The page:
Mediating role of perceived social support on the relationship between stress and quality of life among mothers with Thalassemia children in Malaysia
AbstractBackground: Mothers of Thalassemia children are often confronted with stressful life associated with the illness of the child as well as other related stressors. Consequently, these mothers’ quality of life is impacted. Past studies have shown that perceived social support is a part of coping strategies that can help mothers to cope with their stressful life and increase their health status. Materials and Methods: This is a cross-sectional study involving 372 mothers whose children suffer from Thalassemia with routine monthly blood transfusions treatment from ten government hospitals in Malaysia. Data collection consisted of face-to-face interviews using Parental Stress Scale, Multidimensional Scale of Perceived Social Support and SF 12v2 measuring the respective variables. Medical Research Ethics Committee (MREC) ethical approval was obtained prior to conduct this study. Result: Findings indicated significant negative direction in relationships between stress and social support and between stress and quality of life. Besides that, the relationship between social support and quality of life showed significant positive direction. Results also showed that when controlling for the mediating variable, stress has the strongest significant influence on quality of life (β = - 8.292, p < 0.001) and confirmed that social support is significantly mediating that relationship. Conclusion: In sum, the findings from our study highlight the importance of social support perceived by mothers in buffering the effect of stress on their quality of life. It should be of concern of many on the issues and challenges that are faced by mothers of Thalassemia children as the primary caregiver.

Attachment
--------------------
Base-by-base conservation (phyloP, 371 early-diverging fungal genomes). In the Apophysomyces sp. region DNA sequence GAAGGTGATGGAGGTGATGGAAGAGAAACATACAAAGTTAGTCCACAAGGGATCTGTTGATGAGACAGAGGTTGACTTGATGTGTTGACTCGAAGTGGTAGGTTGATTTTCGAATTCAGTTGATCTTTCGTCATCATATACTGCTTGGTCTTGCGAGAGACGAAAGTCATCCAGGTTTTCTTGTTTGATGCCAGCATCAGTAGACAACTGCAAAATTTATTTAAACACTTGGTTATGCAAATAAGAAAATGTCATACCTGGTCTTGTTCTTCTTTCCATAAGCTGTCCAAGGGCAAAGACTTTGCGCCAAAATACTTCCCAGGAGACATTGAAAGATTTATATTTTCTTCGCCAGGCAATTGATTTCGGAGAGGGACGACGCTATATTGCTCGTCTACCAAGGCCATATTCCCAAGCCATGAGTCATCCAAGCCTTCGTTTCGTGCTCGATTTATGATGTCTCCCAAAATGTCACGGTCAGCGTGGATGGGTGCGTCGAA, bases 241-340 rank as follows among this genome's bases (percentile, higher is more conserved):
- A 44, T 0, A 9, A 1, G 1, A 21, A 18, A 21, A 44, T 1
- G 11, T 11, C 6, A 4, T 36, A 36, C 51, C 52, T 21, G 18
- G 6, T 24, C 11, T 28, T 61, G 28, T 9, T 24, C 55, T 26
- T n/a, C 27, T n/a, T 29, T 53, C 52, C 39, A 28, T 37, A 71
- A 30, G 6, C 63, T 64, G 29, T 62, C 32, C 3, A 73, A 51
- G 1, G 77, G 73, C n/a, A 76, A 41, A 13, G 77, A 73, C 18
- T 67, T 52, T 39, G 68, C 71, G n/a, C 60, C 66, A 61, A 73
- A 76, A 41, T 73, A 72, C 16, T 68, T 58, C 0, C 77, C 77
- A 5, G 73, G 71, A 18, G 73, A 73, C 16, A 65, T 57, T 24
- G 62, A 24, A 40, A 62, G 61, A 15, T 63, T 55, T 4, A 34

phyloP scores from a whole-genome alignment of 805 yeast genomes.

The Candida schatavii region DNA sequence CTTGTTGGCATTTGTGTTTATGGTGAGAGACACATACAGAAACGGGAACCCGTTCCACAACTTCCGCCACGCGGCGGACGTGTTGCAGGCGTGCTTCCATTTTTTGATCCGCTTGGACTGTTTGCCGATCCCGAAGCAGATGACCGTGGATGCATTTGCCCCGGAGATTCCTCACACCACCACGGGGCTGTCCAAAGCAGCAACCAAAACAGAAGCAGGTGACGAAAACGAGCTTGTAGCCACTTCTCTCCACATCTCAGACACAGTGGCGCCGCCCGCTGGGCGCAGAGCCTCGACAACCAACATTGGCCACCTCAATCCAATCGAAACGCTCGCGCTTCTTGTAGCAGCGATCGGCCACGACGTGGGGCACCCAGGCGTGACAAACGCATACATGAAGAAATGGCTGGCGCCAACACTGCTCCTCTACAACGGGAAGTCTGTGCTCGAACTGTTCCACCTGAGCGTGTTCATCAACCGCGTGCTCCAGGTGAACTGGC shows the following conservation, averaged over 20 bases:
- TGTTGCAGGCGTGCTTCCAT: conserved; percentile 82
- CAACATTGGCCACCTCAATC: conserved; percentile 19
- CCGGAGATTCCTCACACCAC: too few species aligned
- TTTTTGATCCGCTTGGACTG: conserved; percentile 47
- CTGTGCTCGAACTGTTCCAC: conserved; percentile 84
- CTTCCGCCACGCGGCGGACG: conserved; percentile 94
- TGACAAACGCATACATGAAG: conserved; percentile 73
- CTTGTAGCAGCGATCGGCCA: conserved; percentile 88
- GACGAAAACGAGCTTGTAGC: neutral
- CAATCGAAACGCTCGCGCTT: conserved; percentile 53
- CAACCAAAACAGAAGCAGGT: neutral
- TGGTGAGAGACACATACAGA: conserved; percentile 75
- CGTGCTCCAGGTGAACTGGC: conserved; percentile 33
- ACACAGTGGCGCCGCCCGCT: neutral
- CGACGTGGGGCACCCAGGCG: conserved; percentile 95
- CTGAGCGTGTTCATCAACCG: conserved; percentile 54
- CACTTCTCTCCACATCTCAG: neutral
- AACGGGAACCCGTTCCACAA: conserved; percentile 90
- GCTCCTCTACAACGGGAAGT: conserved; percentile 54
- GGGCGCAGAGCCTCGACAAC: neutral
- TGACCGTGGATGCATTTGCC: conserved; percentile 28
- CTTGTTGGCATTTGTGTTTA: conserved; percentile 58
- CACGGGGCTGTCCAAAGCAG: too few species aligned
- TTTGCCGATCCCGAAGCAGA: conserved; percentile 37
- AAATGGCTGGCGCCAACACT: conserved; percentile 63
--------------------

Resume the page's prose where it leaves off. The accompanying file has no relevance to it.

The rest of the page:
Mohd Miskam, Hazlina and Juhari, Rumaya and Yaacob, Siti Nor (2017) Mediating role of perceived social support on the relationship between stress and quality of life among mothers with Thalassemia children in Malaysia. International Journal of Public Health and Clinical Sciences, 4 (1). pp. 103-123. ISSN 2289-7577